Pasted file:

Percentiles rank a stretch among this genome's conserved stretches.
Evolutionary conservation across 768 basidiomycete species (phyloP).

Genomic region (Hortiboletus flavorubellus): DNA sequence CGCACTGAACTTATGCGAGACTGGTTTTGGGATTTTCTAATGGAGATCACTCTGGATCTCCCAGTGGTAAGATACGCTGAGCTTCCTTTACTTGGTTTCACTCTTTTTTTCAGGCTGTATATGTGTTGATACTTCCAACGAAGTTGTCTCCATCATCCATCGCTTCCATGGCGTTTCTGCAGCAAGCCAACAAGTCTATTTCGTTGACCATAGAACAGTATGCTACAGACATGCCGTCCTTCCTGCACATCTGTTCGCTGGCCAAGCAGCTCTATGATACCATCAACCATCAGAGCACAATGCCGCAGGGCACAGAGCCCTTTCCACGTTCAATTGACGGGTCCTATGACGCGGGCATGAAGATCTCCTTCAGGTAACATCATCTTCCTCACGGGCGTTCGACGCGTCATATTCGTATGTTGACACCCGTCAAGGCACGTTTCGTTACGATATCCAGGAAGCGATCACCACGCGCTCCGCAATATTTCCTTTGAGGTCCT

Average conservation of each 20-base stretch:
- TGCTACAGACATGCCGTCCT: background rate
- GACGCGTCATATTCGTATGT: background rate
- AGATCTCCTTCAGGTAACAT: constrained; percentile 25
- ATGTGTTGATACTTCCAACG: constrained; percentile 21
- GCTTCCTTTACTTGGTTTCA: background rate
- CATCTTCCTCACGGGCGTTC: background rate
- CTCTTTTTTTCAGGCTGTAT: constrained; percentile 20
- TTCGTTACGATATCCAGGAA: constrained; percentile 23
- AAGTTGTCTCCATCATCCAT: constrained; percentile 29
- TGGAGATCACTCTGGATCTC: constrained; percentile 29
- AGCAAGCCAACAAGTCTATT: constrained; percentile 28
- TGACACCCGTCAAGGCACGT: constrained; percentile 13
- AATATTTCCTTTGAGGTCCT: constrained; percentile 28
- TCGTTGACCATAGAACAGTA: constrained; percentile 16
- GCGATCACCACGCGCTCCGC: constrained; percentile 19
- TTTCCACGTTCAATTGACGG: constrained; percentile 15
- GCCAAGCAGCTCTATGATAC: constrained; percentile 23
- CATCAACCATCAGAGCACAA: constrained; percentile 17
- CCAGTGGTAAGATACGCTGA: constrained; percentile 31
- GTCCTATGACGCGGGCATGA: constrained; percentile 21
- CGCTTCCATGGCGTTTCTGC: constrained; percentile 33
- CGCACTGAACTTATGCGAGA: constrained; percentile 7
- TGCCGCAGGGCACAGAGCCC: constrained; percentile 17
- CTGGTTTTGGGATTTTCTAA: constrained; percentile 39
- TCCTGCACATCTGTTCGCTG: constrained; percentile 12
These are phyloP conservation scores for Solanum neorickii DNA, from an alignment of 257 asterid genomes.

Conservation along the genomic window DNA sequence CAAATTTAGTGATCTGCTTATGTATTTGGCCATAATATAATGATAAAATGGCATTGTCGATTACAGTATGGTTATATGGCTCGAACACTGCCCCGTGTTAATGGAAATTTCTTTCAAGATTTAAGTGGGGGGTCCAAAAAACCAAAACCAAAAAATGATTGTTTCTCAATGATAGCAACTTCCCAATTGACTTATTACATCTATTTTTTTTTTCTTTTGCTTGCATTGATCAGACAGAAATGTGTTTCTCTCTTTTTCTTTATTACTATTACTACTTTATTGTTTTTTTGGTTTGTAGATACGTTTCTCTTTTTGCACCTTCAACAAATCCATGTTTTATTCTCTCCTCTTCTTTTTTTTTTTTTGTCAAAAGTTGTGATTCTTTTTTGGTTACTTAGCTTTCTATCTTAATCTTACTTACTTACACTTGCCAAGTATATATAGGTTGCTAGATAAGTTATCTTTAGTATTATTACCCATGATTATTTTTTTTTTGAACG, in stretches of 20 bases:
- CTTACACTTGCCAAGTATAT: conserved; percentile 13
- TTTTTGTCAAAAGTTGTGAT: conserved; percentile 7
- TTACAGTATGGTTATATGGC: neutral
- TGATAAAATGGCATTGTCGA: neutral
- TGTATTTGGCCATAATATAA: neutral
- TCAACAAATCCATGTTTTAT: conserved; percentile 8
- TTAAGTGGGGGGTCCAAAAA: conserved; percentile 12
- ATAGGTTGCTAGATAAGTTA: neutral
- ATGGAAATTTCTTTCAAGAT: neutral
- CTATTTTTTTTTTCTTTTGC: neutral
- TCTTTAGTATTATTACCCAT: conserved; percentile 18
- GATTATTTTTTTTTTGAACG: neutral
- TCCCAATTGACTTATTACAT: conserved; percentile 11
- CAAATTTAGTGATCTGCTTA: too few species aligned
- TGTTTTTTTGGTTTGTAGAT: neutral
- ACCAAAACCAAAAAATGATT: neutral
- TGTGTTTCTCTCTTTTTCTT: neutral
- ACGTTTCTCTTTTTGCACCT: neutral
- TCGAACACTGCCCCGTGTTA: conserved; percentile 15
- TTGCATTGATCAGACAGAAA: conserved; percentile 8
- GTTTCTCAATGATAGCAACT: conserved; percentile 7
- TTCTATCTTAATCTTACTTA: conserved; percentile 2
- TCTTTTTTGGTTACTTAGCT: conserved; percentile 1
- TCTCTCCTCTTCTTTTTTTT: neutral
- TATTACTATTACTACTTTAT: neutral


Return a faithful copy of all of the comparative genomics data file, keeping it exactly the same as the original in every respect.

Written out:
Percentiles rank a stretch among this genome's conserved stretches.
Evolutionary conservation across 768 basidiomycete species (phyloP).

Genomic region (Hortiboletus flavorubellus): DNA sequence CGCACTGAACTTATGCGAGACTGGTTTTGGGATTTTCTAATGGAGATCACTCTGGATCTCCCAGTGGTAAGATACGCTGAGCTTCCTTTACTTGGTTTCACTCTTTTTTTCAGGCTGTATATGTGTTGATACTTCCAACGAAGTTGTCTCCATCATCCATCGCTTCCATGGCGTTTCTGCAGCAAGCCAACAAGTCTATTTCGTTGACCATAGAACAGTATGCTACAGACATGCCGTCCTTCCTGCACATCTGTTCGCTGGCCAAGCAGCTCTATGATACCATCAACCATCAGAGCACAATGCCGCAGGGCACAGAGCCCTTTCCACGTTCAATTGACGGGTCCTATGACGCGGGCATGAAGATCTCCTTCAGGTAACATCATCTTCCTCACGGGCGTTCGACGCGTCATATTCGTATGTTGACACCCGTCAAGGCACGTTTCGTTACGATATCCAGGAAGCGATCACCACGCGCTCCGCAATATTTCCTTTGAGGTCCT

Average conservation of each 20-base stretch:
- TGCTACAGACATGCCGTCCT: background rate
- GACGCGTCATATTCGTATGT: background rate
- AGATCTCCTTCAGGTAACAT: constrained; percentile 25
- ATGTGTTGATACTTCCAACG: constrained; percentile 21
- GCTTCCTTTACTTGGTTTCA: background rate
- CATCTTCCTCACGGGCGTTC: background rate
- CTCTTTTTTTCAGGCTGTAT: constrained; percentile 20
- TTCGTTACGATATCCAGGAA: constrained; percentile 23
- AAGTTGTCTCCATCATCCAT: constrained; percentile 29
- TGGAGATCACTCTGGATCTC: constrained; percentile 29
- AGCAAGCCAACAAGTCTATT: constrained; percentile 28
- TGACACCCGTCAAGGCACGT: constrained; percentile 13
- AATATTTCCTTTGAGGTCCT: constrained; percentile 28
- TCGTTGACCATAGAACAGTA: constrained; percentile 16
- GCGATCACCACGCGCTCCGC: constrained; percentile 19
- TTTCCACGTTCAATTGACGG: constrained; percentile 15
- GCCAAGCAGCTCTATGATAC: constrained; percentile 23
- CATCAACCATCAGAGCACAA: constrained; percentile 17
- CCAGTGGTAAGATACGCTGA: constrained; percentile 31
- GTCCTATGACGCGGGCATGA: constrained; percentile 21
- CGCTTCCATGGCGTTTCTGC: constrained; percentile 33
- CGCACTGAACTTATGCGAGA: constrained; percentile 7
- TGCCGCAGGGCACAGAGCCC: constrained; percentile 17
- CTGGTTTTGGGATTTTCTAA: constrained; percentile 39
- TCCTGCACATCTGTTCGCTG: constrained; percentile 12
These are phyloP conservation scores for Solanum neorickii DNA, from an alignment of 257 asterid genomes.

Conservation along the genomic window DNA sequence CAAATTTAGTGATCTGCTTATGTATTTGGCCATAATATAATGATAAAATGGCATTGTCGATTACAGTATGGTTATATGGCTCGAACACTGCCCCGTGTTAATGGAAATTTCTTTCAAGATTTAAGTGGGGGGTCCAAAAAACCAAAACCAAAAAATGATTGTTTCTCAATGATAGCAACTTCCCAATTGACTTATTACATCTATTTTTTTTTTCTTTTGCTTGCATTGATCAGACAGAAATGTGTTTCTCTCTTTTTCTTTATTACTATTACTACTTTATTGTTTTTTTGGTTTGTAGATACGTTTCTCTTTTTGCACCTTCAACAAATCCATGTTTTATTCTCTCCTCTTCTTTTTTTTTTTTTGTCAAAAGTTGTGATTCTTTTTTGGTTACTTAGCTTTCTATCTTAATCTTACTTACTTACACTTGCCAAGTATATATAGGTTGCTAGATAAGTTATCTTTAGTATTATTACCCATGATTATTTTTTTTTTGAACG, in stretches of 20 bases:
- CTTACACTTGCCAAGTATAT: conserved; percentile 13
- TTTTTGTCAAAAGTTGTGAT: conserved; percentile 7
- TTACAGTATGGTTATATGGC: neutral
- TGATAAAATGGCATTGTCGA: neutral
- TGTATTTGGCCATAATATAA: neutral
- TCAACAAATCCATGTTTTAT: conserved; percentile 8
- TTAAGTGGGGGGTCCAAAAA: conserved; percentile 12
- ATAGGTTGCTAGATAAGTTA: neutral
- ATGGAAATTTCTTTCAAGAT: neutral
- CTATTTTTTTTTTCTTTTGC: neutral
- TCTTTAGTATTATTACCCAT: conserved; percentile 18
- GATTATTTTTTTTTTGAACG: neutral
- TCCCAATTGACTTATTACAT: conserved; percentile 11
- CAAATTTAGTGATCTGCTTA: too few species aligned
- TGTTTTTTTGGTTTGTAGAT: neutral
- ACCAAAACCAAAAAATGATT: neutral
- TGTGTTTCTCTCTTTTTCTT: neutral
- ACGTTTCTCTTTTTGCACCT: neutral
- TCGAACACTGCCCCGTGTTA: conserved; percentile 15
- TTGCATTGATCAGACAGAAA: conserved; percentile 8
- GTTTCTCAATGATAGCAACT: conserved; percentile 7
- TTCTATCTTAATCTTACTTA: conserved; percentile 2
- TCTTTTTTGGTTACTTAGCT: conserved; percentile 1
- TCTCTCCTCTTCTTTTTTTT: neutral
- TATTACTATTACTACTTTAT: neutral